Aquatic Invasive Species

Our Aquatic Invasive Species (AIS) water sampling for this year has come to an end. This year, we sampled 47 waterbodies in Saskatchewan. Samples have been sent for analysis to determine the absence or presence of invasive mussels. We will be sure to share results with our subscribers and followers when available.

2022 Sampled Waterbodies 

  • Anglin Lake
  • Batka Lake
  • Blackstrap Reservoir
  • Buffalo Pound Lake
  • Candle Lake
  • Christopher Lake
  • Codette Lake
  • Cypress Lake
  • Duncairn Dam
  • Eastend Reservoir
  • Echo Lake
  • Emma Lake
  • Fishing Lake
  • Good Spirit Lake
  • Governor Dam
  • Greenwater Lake
  • Humboldt Lake
  • Jackfish Lake
  • Jackfish Lake
  • Katepwa Lake
  • Kipabiskau Lake
  • Lac Pelletier
  • Lake Diefenbaker
  • Lake of the Prairies
  • Last Mountain Lake
  • Little Manitou Lake
  • Lovering Lake
  • Lucien Lake
  • Madge Lake
  • Marean Lake
  • McBride Lake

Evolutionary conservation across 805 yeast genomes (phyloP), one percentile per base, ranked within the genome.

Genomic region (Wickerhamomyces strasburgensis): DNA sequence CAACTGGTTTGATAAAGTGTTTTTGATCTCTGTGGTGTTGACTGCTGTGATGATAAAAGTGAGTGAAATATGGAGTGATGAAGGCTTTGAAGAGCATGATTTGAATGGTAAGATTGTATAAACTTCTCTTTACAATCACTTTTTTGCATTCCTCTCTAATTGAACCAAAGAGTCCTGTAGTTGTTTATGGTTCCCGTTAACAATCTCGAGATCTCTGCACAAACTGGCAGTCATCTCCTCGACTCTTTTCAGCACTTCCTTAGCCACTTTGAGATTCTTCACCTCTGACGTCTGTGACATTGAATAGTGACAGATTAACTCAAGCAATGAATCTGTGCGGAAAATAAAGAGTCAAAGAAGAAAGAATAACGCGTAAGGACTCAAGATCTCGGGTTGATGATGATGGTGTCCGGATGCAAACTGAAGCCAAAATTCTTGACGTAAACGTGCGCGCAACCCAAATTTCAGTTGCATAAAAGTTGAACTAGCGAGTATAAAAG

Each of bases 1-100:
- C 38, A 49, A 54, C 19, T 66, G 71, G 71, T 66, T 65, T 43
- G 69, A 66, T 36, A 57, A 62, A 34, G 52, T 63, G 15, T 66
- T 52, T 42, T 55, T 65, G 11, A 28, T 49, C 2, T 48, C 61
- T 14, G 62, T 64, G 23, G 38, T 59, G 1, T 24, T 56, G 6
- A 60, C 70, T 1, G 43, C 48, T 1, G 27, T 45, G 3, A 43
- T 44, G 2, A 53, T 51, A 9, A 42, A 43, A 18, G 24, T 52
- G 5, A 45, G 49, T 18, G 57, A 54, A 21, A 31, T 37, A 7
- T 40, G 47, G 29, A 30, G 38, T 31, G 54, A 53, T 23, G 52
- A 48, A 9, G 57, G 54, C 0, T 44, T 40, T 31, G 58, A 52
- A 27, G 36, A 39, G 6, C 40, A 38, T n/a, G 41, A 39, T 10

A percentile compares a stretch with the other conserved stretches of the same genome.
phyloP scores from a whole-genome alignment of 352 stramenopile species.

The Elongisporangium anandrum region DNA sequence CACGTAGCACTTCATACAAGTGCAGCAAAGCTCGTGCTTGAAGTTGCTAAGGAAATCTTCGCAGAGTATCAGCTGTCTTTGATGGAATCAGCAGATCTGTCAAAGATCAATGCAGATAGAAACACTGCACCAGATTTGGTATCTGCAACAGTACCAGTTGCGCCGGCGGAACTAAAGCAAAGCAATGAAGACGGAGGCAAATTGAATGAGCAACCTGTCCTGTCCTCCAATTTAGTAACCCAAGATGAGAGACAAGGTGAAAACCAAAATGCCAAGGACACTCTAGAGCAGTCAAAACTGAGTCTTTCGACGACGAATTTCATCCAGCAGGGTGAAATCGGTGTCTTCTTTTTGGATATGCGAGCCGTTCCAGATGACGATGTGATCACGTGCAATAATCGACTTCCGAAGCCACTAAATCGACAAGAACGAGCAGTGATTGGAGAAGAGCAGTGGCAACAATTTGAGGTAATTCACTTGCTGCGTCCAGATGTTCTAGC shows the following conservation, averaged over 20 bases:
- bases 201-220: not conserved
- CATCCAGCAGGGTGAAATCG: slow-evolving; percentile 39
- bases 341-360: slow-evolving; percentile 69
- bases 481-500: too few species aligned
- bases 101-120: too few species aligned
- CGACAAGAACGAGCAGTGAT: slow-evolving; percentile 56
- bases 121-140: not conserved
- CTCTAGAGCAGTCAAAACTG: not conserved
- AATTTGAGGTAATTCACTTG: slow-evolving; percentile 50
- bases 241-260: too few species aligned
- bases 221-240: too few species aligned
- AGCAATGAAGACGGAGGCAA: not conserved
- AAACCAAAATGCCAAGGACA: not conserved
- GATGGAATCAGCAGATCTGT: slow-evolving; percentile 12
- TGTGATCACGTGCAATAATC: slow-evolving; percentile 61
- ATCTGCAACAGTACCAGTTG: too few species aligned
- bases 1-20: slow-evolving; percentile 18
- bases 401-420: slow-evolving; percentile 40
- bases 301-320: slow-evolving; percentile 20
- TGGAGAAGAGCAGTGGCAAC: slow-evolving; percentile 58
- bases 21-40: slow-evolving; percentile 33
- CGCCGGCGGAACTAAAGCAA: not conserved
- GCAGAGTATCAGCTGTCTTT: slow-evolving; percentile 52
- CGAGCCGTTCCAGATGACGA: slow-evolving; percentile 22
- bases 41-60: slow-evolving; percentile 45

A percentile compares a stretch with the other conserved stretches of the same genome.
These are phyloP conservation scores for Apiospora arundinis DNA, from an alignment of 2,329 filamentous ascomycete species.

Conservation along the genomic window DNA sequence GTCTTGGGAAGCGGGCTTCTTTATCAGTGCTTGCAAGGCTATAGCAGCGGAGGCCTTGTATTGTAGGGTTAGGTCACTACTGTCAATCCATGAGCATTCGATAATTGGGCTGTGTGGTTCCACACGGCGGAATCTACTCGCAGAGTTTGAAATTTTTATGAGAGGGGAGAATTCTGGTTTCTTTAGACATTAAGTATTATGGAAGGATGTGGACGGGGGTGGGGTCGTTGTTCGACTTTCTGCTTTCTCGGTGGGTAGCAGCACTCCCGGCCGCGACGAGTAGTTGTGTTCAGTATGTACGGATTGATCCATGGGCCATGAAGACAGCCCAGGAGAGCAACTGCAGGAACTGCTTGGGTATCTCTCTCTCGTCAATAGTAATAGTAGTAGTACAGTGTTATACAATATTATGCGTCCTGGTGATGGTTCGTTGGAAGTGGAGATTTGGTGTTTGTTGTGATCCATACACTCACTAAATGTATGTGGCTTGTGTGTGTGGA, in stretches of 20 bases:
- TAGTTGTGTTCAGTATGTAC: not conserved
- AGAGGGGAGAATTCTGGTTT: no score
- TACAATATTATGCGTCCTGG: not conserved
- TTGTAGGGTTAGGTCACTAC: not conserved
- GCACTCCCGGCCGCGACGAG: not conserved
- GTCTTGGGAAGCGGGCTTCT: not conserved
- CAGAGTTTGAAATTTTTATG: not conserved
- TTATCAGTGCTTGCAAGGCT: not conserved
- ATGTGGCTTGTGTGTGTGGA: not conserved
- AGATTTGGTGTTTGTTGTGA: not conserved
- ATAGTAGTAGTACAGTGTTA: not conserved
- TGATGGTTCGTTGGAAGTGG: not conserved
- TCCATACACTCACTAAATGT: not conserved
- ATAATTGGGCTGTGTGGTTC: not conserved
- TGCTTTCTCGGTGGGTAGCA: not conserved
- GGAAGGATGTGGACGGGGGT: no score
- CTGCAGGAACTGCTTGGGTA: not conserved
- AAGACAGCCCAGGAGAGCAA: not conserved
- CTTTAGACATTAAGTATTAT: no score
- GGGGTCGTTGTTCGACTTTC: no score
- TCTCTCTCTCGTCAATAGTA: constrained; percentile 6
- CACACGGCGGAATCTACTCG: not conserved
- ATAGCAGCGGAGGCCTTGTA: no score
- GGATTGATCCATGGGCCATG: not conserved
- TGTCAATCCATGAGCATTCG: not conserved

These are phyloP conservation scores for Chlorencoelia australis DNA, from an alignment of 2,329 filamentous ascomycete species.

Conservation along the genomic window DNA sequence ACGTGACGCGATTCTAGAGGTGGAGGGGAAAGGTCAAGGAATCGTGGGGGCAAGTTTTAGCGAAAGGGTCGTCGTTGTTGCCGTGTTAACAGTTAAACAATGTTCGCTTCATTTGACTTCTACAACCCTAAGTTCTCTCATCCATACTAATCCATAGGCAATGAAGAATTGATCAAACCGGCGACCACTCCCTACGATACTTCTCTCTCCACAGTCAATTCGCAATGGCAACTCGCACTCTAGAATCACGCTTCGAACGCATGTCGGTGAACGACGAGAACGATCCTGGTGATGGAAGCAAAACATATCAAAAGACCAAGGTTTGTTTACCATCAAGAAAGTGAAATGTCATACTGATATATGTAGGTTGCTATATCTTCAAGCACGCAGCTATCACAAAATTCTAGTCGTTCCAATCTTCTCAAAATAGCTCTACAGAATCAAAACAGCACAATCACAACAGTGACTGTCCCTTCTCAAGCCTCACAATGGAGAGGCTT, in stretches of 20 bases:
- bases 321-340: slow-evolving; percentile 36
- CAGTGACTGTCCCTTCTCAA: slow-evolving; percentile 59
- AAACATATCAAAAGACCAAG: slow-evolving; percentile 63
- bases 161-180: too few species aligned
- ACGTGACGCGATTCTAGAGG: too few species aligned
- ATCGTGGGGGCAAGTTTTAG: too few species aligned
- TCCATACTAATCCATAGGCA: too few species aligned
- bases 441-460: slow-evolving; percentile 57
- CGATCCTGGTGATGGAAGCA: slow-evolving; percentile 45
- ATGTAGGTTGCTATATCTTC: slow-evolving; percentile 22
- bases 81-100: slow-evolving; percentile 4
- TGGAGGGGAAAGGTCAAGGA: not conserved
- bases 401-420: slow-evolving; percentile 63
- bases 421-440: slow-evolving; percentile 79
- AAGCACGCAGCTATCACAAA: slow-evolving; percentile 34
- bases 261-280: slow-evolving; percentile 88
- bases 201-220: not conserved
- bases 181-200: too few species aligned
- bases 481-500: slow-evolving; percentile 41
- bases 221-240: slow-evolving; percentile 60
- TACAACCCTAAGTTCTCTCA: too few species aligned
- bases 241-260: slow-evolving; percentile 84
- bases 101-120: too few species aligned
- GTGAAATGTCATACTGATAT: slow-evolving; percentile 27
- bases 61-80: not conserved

• McPhee Lake
  • Meeting Lake
  • Moosomin Reservoir
  • Murray Lake
  • North Sask River
  • Old Wives Lake
  • Pasqua Lake
  • Pike Lake
  • Qu’Appelle River
  • Struthers Lake
  • Thompson Lake
  • Tobin Lake
  • Wakaw Lake
  • Wascana Creek
  • Wascana Lake
  • Whitesand River

Did you know?

Female Zebra and Quagga Mussels can release up to one million eggs each breeding season!



Protecting Saskatchewan waters from aquatic invasive species starts with you! Here are some ways you can help:

Monitoring our waterbodies for unwanted aquatic invasive mussels is important for early detection across many lakes in Saskatchewan. Our sampling efforts aid in monitoring for mussel veliger and mussel eDNA. All organisms leave traces of DNA in their environment. This DNA can be extracted from the environment and used to identify the organism that left it behind. This is called eDNA or Environmental DNA. This technology is extremely helpful for the early detection of invasive mussels. Select lakes around Saskatchewan are being tested using this technology.


a free-floating immature mussel or mussel larva

They can be transported in undrained water found in watercraft, motors, bait buckets, etc.


This monitoring program is possible thanks to the generous support of the Government of Saskatchewan Fish and Wildlife Development Fund, the Water Security Agency, Mosaic, and Invasive Species Centre.